U.S. v. MEROS No. 85-3774.
866 F.2d 1304 (1989)
UNITED STATES of America, Plaintiff-Appellee, v. George N. MEROS, John Frazier, a/k/a J.J., Michael Ferrentino, Linda Deemer Ferrentino, Michael Rubenstein, Achilles Nick Vaseliades, Bernard H. Johnson, Robert English, Albert H. Papolos, Stephen P. Papolos, Robert J. Papolos, Defendants-Appellants.
United States Court of Appeals, Eleventh Circuit.
February 13, 1989.
D. Frank Winkles, Winkles, Trombley, Kynes & Markman, Tampa, Fla., for Rubenstein.
J. Stanford Lifsey, Tampa, Fla., for Vaseliades.
Jack Helinger, St. Petersburg, Fla., for Albert Papolos.
Edward T. Garland, Atlanta, Ga., Ernon N. Sidaway, III, Fort Pierce, Fla., Edward A. Carhart, Coral Gables, Fla., Tom McCoun, Frank Louderback, St. Petersburg, Fla., Karen Berkowitz, Portland, Or., John R. Hesmer, Marietta, Ga., W. Thomas Dillard, Ritchie, Fels & Dillard, Knoxville, Tenn., for defendants-appellants.
Terry Flynn, Asst. U.S. Atty., Carol Wilkinson, Sp. Atty., Dept. of Justice, Tampa, Fla., for U.S.
Before TJOFLAT, VANCE and COX, Circuit Judges.
Between 1976 and 1984, the appellants in this case participated in a series of attempts to smuggle large quantities of marijuana into the United States from Colombia. The "kingpins" behind these ventures included George Meros, an attorney who supplied financial backing for the ventures, and the Papolos brothers, who organized the distribution of the smuggled marijuana. In addition to financing the smuggling operations, Meros also provided his associates with individual financial assistance, structuring cash transactions so as to avoid the filing of Currency Transaction Reports, and establishing Swiss bank accounts to conceal the profits of the smuggling operations.
After a lengthy trial, the jury found the participants in these ventures guilty of various violations against the anti-racketeering and narcotics laws of the United States.
Appellants John Frazier, Michael Ferrentino, Linda Ferrentino, and Stephen Papolos argue that they are entitled to a new trial on grounds that the prosecutor allegedly violated his obligation to disclose impeaching evidence regarding one of his witnesses and knowingly permitted that witness to testify falsely at trial. The facts pertinent to this claim are as follows.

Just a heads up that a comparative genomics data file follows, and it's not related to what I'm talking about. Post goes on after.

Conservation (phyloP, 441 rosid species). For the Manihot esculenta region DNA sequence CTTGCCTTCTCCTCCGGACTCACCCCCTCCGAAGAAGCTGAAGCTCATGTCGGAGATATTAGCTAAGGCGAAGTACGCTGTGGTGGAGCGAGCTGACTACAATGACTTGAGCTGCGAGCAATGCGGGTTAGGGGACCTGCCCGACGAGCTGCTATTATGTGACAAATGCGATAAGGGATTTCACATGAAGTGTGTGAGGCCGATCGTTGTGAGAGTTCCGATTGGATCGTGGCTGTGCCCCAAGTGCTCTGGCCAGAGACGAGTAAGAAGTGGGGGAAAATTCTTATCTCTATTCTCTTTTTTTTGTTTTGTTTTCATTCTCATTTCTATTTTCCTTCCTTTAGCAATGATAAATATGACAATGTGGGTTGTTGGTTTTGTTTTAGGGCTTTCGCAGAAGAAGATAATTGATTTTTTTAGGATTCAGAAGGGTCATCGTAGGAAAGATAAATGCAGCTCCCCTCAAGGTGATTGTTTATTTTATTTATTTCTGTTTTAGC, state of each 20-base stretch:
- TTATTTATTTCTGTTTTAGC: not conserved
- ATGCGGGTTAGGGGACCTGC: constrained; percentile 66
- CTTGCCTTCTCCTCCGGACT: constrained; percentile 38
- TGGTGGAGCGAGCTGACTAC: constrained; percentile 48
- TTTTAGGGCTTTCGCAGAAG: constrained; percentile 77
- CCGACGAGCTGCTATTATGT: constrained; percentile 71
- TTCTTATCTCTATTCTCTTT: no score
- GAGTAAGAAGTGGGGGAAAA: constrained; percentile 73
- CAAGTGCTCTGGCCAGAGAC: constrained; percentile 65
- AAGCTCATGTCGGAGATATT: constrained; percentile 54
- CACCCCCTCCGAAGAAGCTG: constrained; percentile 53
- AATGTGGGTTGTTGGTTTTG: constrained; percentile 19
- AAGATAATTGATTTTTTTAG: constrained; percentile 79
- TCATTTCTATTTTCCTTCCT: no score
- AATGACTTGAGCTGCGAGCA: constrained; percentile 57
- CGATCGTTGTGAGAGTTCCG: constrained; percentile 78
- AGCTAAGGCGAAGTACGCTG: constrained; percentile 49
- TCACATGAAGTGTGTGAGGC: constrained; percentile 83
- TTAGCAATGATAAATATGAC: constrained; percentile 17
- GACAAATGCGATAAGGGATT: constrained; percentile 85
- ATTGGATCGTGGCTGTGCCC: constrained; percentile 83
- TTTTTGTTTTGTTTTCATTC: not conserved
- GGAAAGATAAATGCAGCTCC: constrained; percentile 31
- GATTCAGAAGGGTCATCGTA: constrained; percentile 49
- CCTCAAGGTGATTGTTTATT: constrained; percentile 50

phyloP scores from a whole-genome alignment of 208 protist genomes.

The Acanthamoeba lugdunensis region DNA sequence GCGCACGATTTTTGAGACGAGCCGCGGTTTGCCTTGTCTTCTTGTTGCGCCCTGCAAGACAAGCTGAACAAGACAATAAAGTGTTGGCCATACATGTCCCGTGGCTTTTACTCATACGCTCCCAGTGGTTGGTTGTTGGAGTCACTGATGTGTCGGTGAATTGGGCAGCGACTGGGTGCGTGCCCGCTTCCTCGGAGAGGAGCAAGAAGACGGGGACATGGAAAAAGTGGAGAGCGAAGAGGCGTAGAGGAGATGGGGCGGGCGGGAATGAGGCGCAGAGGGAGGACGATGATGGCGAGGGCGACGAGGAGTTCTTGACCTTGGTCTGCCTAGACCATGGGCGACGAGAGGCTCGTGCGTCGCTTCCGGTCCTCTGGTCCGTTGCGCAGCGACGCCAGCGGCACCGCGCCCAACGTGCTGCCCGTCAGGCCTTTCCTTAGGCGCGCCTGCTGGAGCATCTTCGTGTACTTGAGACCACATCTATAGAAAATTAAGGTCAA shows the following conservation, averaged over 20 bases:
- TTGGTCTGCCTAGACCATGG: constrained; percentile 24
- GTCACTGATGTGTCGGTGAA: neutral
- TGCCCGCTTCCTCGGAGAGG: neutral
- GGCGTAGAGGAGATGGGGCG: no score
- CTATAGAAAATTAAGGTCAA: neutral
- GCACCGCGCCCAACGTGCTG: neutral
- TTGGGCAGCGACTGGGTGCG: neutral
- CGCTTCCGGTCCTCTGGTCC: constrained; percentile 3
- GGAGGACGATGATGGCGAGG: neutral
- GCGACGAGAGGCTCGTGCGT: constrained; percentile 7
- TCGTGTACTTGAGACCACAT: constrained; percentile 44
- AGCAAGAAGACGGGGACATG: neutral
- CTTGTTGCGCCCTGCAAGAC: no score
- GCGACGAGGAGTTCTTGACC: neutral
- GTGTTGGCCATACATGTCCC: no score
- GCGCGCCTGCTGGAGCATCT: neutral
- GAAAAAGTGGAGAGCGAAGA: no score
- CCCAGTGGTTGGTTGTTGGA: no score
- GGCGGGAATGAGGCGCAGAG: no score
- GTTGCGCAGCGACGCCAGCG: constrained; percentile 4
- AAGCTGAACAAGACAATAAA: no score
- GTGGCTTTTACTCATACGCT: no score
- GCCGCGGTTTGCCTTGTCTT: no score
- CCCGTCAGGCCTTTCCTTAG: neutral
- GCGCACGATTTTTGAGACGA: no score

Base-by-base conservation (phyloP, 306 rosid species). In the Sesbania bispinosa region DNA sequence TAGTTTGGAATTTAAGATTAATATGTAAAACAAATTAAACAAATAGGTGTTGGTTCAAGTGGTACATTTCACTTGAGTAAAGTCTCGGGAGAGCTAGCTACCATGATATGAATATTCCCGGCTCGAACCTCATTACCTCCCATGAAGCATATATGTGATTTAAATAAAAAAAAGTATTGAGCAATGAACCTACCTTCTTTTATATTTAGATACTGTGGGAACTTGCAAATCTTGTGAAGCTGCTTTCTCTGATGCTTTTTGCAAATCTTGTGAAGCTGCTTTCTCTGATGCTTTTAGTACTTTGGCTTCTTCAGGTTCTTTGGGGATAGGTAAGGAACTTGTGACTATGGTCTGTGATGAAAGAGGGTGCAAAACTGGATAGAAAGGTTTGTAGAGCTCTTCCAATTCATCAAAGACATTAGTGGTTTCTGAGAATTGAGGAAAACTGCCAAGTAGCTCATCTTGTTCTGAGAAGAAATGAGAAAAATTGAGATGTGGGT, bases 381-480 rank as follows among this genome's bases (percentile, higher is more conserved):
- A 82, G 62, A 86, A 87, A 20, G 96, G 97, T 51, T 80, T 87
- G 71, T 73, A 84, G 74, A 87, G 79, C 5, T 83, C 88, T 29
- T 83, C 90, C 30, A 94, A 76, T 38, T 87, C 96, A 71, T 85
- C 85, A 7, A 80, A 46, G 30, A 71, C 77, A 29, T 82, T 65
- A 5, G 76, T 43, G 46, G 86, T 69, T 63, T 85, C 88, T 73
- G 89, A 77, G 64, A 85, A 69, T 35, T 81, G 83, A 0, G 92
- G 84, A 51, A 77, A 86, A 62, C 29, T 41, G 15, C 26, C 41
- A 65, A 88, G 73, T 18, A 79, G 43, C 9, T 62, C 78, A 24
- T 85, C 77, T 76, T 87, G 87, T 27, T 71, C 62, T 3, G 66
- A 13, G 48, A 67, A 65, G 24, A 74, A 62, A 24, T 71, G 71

Alexander Biscuiti, a co-conspirator who had entered into a plea agreement with the Government and had been sentenced to prison by the district court, was the Government's principal witness in support of its claim that appellants imported 80,000 pounds of marijuana from Colombia in July 1981. Prior to trial, appellants moved the court to compel the prosecutor to disclose all information of an impeaching nature regarding Biscuiti and all inducements or promises the Government made to him in return for his testimony. The court ordered the Government to supply the requested information to the extent required by the Supreme Court's holdings in Brady v. Maryland,
Before Biscuiti was called to the stand at trial, appellants learned that Biscuiti was a Government witness in another criminal case, pending in the Northern District of Georgia, and that he had recently been indicted in a drug prosecution in the Eastern District of Pennsylvania. Appellants' counsel informed the court of these matters and moved the court to compel the Government to make available all information relating to the Georgia and Pennsylvania cases which would tend to impeach Biscuiti in the present case, including any negotiations or deals the Government may have made with him. In response to the court's inquiry, the prosecutor stated that the Government had not entered into any plea agreement with Biscuiti regarding the Atlanta case, and with regard to the Pennsylvania case, he declared:
The court accordingly denied appellants' motion on the grounds that the requested information was not in the Government's possession for purposes of Brady and that the information was known and available to the defense.
At trial, Biscuiti testified that he had voluntarily turned himself in to the authorities upon learning of the existence of a warrant for his arrest. A few days after the conclusion of Biscuiti's testimony and cross-examination, appellants obtained from the court reporter the transcript of Biscuiti's bond reduction hearing, at which the Government had argued that Biscuiti's surrender had been "reluctant." Appellants moved the court to reopen the cross-examination of Biscuiti based on the content of the transcript of the hearing or else to declare a mistrial. The district court denied appellants' motion on the ground that appellants had already conducted an exhaustive four-day cross-examination of Biscuiti which covered every conceivable facet of his life including the circumstances of his surrender upon learning of the warrant for his arrest.